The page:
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Principles of Transformative Leadership

Principles of Transformative Leadership - Chapter 2...

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8 In this chapter we set forth our conception of the values and principles that we believe to be critical to transformative leadership. We begin by first providing a definition of leadership, and then move to a considera- tion of the group and individual principles underlying effective leader- ship. Next we discuss how these individual and group principles can be integrated in the actual practice of leadership. The chapter concludes with a discussion of the implicit and explicit values that guide the imple- mentation of these principles. What is Leadership? We believe that leadership is a process that is ultimately concerned with fostering change . In contrast to the notion of “management,” which suggests preservation or maintenance, “leadership” implies a process where there is movement – from wherever we are now to some future place or condition that is different. Leadership also implies i n t e n t i o n a l i t y , in the sense that the implied change is not random – “change for change’s sake” – but is rather directed toward some future end or condition which is desired or valued. Accordingly, leadership is a purposive process which is inherently value-based . Consistent with the notion that leadership is concerned with change, we view the “leader” basically as a change agent , i.e., “one who fosters change.” Leaders, then, are not necessarily those who merely hold formal “leadership” positions; on the contrary, all people are potential leaders. Furthermore, since the concepts of “leadership” and “leader” imply that there are other people involved, leadership is, by definition, a collective or group process. Chapter 2 Principles of Tr a n s f o r m a t i ve Leadership Leadership is a purposive process which is inherently value-based.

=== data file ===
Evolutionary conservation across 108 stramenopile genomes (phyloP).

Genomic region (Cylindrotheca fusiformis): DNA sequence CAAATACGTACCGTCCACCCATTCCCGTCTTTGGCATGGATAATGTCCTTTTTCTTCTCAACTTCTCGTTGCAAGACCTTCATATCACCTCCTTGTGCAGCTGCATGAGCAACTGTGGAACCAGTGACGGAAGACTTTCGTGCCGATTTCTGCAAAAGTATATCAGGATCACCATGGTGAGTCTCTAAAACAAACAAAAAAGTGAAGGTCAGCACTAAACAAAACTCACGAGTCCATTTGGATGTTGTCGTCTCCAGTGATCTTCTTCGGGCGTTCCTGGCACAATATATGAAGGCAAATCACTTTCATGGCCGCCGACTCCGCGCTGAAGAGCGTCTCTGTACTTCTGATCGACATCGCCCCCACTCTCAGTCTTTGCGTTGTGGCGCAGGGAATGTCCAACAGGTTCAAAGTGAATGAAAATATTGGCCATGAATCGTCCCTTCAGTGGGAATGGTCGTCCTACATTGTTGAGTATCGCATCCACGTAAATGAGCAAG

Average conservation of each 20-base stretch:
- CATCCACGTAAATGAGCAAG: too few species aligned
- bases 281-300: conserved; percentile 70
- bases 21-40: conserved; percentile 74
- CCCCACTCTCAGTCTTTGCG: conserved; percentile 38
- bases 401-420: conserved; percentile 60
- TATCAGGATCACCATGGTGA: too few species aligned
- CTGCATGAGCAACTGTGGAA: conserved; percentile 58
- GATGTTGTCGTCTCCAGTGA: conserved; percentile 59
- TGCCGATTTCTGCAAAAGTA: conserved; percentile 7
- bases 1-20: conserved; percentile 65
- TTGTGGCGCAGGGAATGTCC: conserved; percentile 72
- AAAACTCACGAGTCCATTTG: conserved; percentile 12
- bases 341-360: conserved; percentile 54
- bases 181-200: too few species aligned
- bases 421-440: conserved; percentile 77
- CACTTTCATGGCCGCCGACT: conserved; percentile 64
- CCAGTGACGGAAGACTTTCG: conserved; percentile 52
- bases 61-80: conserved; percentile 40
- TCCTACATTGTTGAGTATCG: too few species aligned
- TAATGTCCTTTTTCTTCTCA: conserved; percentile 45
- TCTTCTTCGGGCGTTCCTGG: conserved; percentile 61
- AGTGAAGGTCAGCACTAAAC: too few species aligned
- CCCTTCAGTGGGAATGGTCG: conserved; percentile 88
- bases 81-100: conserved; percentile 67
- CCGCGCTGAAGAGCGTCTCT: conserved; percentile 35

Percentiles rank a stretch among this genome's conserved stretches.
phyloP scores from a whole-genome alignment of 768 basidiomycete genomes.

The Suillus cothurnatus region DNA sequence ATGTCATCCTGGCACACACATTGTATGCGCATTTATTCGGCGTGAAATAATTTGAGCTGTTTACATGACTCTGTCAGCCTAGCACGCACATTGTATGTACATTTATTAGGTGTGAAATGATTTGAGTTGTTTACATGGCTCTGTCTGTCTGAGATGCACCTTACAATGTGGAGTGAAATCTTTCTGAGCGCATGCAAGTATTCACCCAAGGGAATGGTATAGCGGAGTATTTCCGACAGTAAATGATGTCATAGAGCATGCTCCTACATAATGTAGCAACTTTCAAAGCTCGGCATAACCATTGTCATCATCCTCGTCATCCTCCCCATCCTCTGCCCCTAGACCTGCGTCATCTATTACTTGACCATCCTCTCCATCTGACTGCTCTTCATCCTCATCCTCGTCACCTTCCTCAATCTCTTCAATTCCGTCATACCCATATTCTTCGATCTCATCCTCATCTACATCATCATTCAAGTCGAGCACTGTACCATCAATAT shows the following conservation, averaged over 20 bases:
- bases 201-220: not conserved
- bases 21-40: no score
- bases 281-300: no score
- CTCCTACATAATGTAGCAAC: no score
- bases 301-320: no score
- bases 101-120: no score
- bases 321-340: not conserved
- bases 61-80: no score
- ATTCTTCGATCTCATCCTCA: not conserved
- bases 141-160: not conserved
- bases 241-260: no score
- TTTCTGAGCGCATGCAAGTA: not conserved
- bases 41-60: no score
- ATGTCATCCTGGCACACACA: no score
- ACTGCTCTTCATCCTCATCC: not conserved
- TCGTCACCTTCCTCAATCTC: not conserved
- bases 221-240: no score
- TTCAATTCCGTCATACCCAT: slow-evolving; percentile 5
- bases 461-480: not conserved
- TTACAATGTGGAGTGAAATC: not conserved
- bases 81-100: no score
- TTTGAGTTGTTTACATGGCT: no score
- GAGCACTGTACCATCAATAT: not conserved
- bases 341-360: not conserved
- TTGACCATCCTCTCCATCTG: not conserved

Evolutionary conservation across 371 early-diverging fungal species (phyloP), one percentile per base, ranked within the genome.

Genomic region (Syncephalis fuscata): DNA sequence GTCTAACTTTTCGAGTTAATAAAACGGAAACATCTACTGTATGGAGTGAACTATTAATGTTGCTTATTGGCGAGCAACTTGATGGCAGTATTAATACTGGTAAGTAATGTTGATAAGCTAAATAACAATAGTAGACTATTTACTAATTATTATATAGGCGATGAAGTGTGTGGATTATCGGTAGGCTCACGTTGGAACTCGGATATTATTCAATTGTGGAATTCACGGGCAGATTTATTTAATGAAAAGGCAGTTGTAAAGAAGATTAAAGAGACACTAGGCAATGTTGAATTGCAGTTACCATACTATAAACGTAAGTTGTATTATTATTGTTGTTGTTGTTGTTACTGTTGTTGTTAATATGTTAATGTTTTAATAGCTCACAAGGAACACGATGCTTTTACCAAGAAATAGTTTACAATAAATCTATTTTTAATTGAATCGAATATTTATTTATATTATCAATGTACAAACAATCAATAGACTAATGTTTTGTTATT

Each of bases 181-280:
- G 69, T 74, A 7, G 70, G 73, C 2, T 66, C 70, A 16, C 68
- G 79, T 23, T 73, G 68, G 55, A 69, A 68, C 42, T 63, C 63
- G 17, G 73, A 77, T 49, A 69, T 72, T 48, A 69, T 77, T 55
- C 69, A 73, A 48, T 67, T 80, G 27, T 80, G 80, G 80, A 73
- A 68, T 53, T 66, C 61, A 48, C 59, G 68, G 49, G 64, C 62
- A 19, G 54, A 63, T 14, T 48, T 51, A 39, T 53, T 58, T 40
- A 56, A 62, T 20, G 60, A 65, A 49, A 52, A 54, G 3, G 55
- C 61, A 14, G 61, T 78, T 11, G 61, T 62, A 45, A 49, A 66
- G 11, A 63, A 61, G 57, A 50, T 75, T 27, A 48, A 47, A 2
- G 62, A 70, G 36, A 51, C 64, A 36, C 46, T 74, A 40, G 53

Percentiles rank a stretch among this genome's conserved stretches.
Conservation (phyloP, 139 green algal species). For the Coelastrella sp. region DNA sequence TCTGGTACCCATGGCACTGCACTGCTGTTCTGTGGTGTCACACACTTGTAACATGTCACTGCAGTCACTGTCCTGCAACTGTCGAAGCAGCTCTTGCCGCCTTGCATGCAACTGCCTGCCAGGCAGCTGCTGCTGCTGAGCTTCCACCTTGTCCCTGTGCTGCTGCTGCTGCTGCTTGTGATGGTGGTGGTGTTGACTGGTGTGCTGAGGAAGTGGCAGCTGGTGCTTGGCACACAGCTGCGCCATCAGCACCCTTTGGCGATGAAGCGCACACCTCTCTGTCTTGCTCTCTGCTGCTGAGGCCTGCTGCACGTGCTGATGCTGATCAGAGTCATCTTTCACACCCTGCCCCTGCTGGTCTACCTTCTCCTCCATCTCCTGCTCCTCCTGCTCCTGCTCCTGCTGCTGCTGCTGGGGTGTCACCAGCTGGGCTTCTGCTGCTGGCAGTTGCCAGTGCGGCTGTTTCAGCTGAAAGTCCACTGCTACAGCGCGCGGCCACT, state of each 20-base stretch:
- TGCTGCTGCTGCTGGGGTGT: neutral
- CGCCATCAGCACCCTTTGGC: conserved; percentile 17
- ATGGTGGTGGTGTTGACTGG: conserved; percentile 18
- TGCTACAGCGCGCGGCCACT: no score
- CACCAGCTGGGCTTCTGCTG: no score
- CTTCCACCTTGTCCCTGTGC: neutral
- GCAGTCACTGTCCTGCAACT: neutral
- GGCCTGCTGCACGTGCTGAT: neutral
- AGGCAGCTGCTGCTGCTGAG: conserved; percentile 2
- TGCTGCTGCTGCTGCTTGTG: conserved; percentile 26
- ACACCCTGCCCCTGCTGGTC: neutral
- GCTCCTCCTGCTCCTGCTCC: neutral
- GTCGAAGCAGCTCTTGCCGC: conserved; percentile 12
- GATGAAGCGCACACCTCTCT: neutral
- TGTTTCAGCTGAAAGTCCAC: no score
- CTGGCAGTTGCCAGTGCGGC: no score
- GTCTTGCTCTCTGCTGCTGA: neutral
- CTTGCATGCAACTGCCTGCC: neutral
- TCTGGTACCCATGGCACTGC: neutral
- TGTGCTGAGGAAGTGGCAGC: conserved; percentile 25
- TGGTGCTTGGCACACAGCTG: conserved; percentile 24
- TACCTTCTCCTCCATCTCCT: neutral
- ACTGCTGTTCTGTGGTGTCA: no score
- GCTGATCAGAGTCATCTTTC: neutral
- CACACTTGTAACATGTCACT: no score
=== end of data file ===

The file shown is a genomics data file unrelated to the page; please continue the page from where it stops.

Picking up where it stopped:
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9 In short, our conception of leadership comprises the following basic assumptions: • Leadership is concerned with fostering change. • Leadership is inherently value-based. • All people are potential leaders. • Leadership is a group process. These assumptions, in turn, suggest a number of critical questions that must be addressed in any treatise on leadership effectiveness: • What values should guide the leadership process? •To ward what end(s) is the leadership effort directed? • How do individuals initiate change efforts? • How are leadership groups formed? • How should leadership groups function? • What alternatives to the traditional “leader-follower” model are most likely to be effective? • What are the most effective means of preparing young people for this kind of leadership? Since this book is specifically about leadership development within higher education in the United States, our basic definitions and assumptions can be further refined to reflect this particular focus: • The basic purposes of leadership development within the American higher education system are: (a) to enable and encourage faculty, students, administrators, and other staff to change and transform
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